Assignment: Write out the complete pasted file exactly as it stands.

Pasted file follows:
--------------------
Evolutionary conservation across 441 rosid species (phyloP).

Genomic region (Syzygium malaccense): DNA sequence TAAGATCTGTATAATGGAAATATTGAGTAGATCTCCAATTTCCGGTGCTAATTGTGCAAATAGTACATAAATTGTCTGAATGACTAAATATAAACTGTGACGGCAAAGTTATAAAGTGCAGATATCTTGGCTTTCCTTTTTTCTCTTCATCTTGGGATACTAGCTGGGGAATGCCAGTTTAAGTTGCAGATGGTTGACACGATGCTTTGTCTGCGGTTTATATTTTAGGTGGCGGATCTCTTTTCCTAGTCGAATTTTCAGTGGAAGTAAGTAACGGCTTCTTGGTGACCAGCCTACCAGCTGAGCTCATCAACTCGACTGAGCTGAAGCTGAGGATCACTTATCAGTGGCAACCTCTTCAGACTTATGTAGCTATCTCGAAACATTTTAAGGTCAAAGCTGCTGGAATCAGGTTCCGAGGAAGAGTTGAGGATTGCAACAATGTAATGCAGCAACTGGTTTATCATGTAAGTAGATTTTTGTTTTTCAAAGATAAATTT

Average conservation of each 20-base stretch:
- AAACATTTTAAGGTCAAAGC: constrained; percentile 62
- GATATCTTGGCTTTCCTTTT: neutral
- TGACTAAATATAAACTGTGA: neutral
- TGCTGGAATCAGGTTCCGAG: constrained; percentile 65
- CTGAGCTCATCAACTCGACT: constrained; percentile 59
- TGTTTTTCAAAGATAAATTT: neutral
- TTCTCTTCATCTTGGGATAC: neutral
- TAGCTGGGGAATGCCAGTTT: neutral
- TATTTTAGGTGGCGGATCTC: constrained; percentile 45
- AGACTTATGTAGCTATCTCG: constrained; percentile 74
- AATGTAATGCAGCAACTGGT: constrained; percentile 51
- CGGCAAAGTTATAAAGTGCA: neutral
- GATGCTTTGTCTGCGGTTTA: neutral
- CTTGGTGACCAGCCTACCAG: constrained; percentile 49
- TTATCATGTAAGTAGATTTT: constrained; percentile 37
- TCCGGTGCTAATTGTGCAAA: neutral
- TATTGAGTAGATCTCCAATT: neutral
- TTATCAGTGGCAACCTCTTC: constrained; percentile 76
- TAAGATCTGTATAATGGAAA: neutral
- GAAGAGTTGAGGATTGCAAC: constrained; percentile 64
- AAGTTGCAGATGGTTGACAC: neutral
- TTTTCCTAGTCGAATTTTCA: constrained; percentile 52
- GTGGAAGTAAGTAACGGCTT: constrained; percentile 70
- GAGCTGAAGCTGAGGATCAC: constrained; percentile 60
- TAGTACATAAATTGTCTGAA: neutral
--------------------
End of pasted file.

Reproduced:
Evolutionary conservation across 441 rosid species (phyloP).

Genomic region (Syzygium malaccense): DNA sequence TAAGATCTGTATAATGGAAATATTGAGTAGATCTCCAATTTCCGGTGCTAATTGTGCAAATAGTACATAAATTGTCTGAATGACTAAATATAAACTGTGACGGCAAAGTTATAAAGTGCAGATATCTTGGCTTTCCTTTTTTCTCTTCATCTTGGGATACTAGCTGGGGAATGCCAGTTTAAGTTGCAGATGGTTGACACGATGCTTTGTCTGCGGTTTATATTTTAGGTGGCGGATCTCTTTTCCTAGTCGAATTTTCAGTGGAAGTAAGTAACGGCTTCTTGGTGACCAGCCTACCAGCTGAGCTCATCAACTCGACTGAGCTGAAGCTGAGGATCACTTATCAGTGGCAACCTCTTCAGACTTATGTAGCTATCTCGAAACATTTTAAGGTCAAAGCTGCTGGAATCAGGTTCCGAGGAAGAGTTGAGGATTGCAACAATGTAATGCAGCAACTGGTTTATCATGTAAGTAGATTTTTGTTTTTCAAAGATAAATTT

Average conservation of each 20-base stretch:
- AAACATTTTAAGGTCAAAGC: constrained; percentile 62
- GATATCTTGGCTTTCCTTTT: neutral
- TGACTAAATATAAACTGTGA: neutral
- TGCTGGAATCAGGTTCCGAG: constrained; percentile 65
- CTGAGCTCATCAACTCGACT: constrained; percentile 59
- TGTTTTTCAAAGATAAATTT: neutral
- TTCTCTTCATCTTGGGATAC: neutral
- TAGCTGGGGAATGCCAGTTT: neutral
- TATTTTAGGTGGCGGATCTC: constrained; percentile 45
- AGACTTATGTAGCTATCTCG: constrained; percentile 74
- AATGTAATGCAGCAACTGGT: constrained; percentile 51
- CGGCAAAGTTATAAAGTGCA: neutral
- GATGCTTTGTCTGCGGTTTA: neutral
- CTTGGTGACCAGCCTACCAG: constrained; percentile 49
- TTATCATGTAAGTAGATTTT: constrained; percentile 37
- TCCGGTGCTAATTGTGCAAA: neutral
- TATTGAGTAGATCTCCAATT: neutral
- TTATCAGTGGCAACCTCTTC: constrained; percentile 76
- TAAGATCTGTATAATGGAAA: neutral
- GAAGAGTTGAGGATTGCAAC: constrained; percentile 64
- AAGTTGCAGATGGTTGACAC: neutral
- TTTTCCTAGTCGAATTTTCA: constrained; percentile 52
- GTGGAAGTAAGTAACGGCTT: constrained; percentile 70
- GAGCTGAAGCTGAGGATCAC: constrained; percentile 60
- TAGTACATAAATTGTCTGAA: neutral